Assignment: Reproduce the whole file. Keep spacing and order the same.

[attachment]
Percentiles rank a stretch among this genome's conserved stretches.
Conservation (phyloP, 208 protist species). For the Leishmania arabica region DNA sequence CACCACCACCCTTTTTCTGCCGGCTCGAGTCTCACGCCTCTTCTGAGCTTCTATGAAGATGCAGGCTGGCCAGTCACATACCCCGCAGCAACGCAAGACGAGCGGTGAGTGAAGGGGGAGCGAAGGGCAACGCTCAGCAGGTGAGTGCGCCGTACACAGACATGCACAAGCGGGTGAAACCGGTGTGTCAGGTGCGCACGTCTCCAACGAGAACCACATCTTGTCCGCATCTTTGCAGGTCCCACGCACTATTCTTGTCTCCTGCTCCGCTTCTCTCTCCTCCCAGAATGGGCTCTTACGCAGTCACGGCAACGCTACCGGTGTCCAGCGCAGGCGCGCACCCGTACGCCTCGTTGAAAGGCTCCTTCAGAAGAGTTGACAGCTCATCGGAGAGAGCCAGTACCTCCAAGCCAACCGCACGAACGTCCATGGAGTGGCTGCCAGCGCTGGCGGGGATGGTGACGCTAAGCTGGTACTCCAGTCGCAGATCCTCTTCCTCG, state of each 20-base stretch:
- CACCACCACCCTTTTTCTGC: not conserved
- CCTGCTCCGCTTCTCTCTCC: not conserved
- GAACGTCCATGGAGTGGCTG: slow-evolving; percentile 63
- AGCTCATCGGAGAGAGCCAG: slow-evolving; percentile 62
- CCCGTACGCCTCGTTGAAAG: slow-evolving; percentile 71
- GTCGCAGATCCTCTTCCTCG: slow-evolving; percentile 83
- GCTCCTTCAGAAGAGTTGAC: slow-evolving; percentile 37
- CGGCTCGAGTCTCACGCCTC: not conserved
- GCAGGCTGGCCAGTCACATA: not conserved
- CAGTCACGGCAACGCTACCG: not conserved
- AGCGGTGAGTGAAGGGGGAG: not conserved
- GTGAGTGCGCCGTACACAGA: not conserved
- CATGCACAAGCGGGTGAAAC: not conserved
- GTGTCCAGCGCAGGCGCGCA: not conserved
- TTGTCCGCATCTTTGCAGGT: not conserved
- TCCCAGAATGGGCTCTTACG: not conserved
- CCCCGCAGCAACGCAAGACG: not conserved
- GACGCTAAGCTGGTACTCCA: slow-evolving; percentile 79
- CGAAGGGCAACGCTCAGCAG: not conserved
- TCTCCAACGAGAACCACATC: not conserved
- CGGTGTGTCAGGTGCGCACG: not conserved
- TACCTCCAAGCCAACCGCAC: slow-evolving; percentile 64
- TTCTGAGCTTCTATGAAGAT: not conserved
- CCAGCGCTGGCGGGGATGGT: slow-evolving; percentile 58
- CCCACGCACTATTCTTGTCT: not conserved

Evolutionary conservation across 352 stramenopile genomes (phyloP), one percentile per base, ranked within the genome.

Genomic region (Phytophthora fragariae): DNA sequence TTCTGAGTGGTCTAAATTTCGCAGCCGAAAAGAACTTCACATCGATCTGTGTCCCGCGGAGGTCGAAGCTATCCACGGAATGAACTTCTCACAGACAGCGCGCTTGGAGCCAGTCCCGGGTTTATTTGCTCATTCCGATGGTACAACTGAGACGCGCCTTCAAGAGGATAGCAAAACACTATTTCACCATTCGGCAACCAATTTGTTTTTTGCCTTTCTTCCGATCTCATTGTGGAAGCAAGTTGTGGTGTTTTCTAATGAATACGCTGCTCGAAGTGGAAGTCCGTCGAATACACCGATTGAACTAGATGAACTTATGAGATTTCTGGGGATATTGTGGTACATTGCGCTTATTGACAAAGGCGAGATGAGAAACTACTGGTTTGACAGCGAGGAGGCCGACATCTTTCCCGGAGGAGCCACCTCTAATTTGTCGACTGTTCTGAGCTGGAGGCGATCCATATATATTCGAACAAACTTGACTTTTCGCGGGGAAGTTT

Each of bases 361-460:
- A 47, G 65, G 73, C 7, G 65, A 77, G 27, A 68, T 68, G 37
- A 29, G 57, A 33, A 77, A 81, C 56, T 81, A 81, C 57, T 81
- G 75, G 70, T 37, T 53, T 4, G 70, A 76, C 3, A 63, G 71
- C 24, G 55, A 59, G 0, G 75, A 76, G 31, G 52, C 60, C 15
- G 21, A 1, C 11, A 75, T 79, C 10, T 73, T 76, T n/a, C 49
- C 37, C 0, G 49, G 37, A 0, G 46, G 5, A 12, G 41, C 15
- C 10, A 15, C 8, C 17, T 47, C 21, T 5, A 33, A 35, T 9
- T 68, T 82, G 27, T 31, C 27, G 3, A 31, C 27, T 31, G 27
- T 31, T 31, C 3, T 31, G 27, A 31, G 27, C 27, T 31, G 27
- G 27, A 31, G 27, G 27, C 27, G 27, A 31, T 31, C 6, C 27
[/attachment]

Percentiles rank a stretch among this genome's conserved stretches.
Conservation (phyloP, 208 protist species). For the Leishmania arabica region DNA sequence CACCACCACCCTTTTTCTGCCGGCTCGAGTCTCACGCCTCTTCTGAGCTTCTATGAAGATGCAGGCTGGCCAGTCACATACCCCGCAGCAACGCAAGACGAGCGGTGAGTGAAGGGGGAGCGAAGGGCAACGCTCAGCAGGTGAGTGCGCCGTACACAGACATGCACAAGCGGGTGAAACCGGTGTGTCAGGTGCGCACGTCTCCAACGAGAACCACATCTTGTCCGCATCTTTGCAGGTCCCACGCACTATTCTTGTCTCCTGCTCCGCTTCTCTCTCCTCCCAGAATGGGCTCTTACGCAGTCACGGCAACGCTACCGGTGTCCAGCGCAGGCGCGCACCCGTACGCCTCGTTGAAAGGCTCCTTCAGAAGAGTTGACAGCTCATCGGAGAGAGCCAGTACCTCCAAGCCAACCGCACGAACGTCCATGGAGTGGCTGCCAGCGCTGGCGGGGATGGTGACGCTAAGCTGGTACTCCAGTCGCAGATCCTCTTCCTCG, state of each 20-base stretch:
- CACCACCACCCTTTTTCTGC: not conserved
- CCTGCTCCGCTTCTCTCTCC: not conserved
- GAACGTCCATGGAGTGGCTG: slow-evolving; percentile 63
- AGCTCATCGGAGAGAGCCAG: slow-evolving; percentile 62
- CCCGTACGCCTCGTTGAAAG: slow-evolving; percentile 71
- GTCGCAGATCCTCTTCCTCG: slow-evolving; percentile 83
- GCTCCTTCAGAAGAGTTGAC: slow-evolving; percentile 37
- CGGCTCGAGTCTCACGCCTC: not conserved
- GCAGGCTGGCCAGTCACATA: not conserved
- CAGTCACGGCAACGCTACCG: not conserved
- AGCGGTGAGTGAAGGGGGAG: not conserved
- GTGAGTGCGCCGTACACAGA: not conserved
- CATGCACAAGCGGGTGAAAC: not conserved
- GTGTCCAGCGCAGGCGCGCA: not conserved
- TTGTCCGCATCTTTGCAGGT: not conserved
- TCCCAGAATGGGCTCTTACG: not conserved
- CCCCGCAGCAACGCAAGACG: not conserved
- GACGCTAAGCTGGTACTCCA: slow-evolving; percentile 79
- CGAAGGGCAACGCTCAGCAG: not conserved
- TCTCCAACGAGAACCACATC: not conserved
- CGGTGTGTCAGGTGCGCACG: not conserved
- TACCTCCAAGCCAACCGCAC: slow-evolving; percentile 64
- TTCTGAGCTTCTATGAAGAT: not conserved
- CCAGCGCTGGCGGGGATGGT: slow-evolving; percentile 58
- CCCACGCACTATTCTTGTCT: not conserved

Evolutionary conservation across 352 stramenopile genomes (phyloP), one percentile per base, ranked within the genome.

Genomic region (Phytophthora fragariae): DNA sequence TTCTGAGTGGTCTAAATTTCGCAGCCGAAAAGAACTTCACATCGATCTGTGTCCCGCGGAGGTCGAAGCTATCCACGGAATGAACTTCTCACAGACAGCGCGCTTGGAGCCAGTCCCGGGTTTATTTGCTCATTCCGATGGTACAACTGAGACGCGCCTTCAAGAGGATAGCAAAACACTATTTCACCATTCGGCAACCAATTTGTTTTTTGCCTTTCTTCCGATCTCATTGTGGAAGCAAGTTGTGGTGTTTTCTAATGAATACGCTGCTCGAAGTGGAAGTCCGTCGAATACACCGATTGAACTAGATGAACTTATGAGATTTCTGGGGATATTGTGGTACATTGCGCTTATTGACAAAGGCGAGATGAGAAACTACTGGTTTGACAGCGAGGAGGCCGACATCTTTCCCGGAGGAGCCACCTCTAATTTGTCGACTGTTCTGAGCTGGAGGCGATCCATATATATTCGAACAAACTTGACTTTTCGCGGGGAAGTTT

Each of bases 361-460:
- A 47, G 65, G 73, C 7, G 65, A 77, G 27, A 68, T 68, G 37
- A 29, G 57, A 33, A 77, A 81, C 56, T 81, A 81, C 57, T 81
- G 75, G 70, T 37, T 53, T 4, G 70, A 76, C 3, A 63, G 71
- C 24, G 55, A 59, G 0, G 75, A 76, G 31, G 52, C 60, C 15
- G 21, A 1, C 11, A 75, T 79, C 10, T 73, T 76, T n/a, C 49
- C 37, C 0, G 49, G 37, A 0, G 46, G 5, A 12, G 41, C 15
- C 10, A 15, C 8, C 17, T 47, C 21, T 5, A 33, A 35, T 9
- T 68, T 82, G 27, T 31, C 27, G 3, A 31, C 27, T 31, G 27
- T 31, T 31, C 3, T 31, G 27, A 31, G 27, C 27, T 31, G 27
- G 27, A 31, G 27, G 27, C 27, G 27, A 31, T 31, C 6, C 27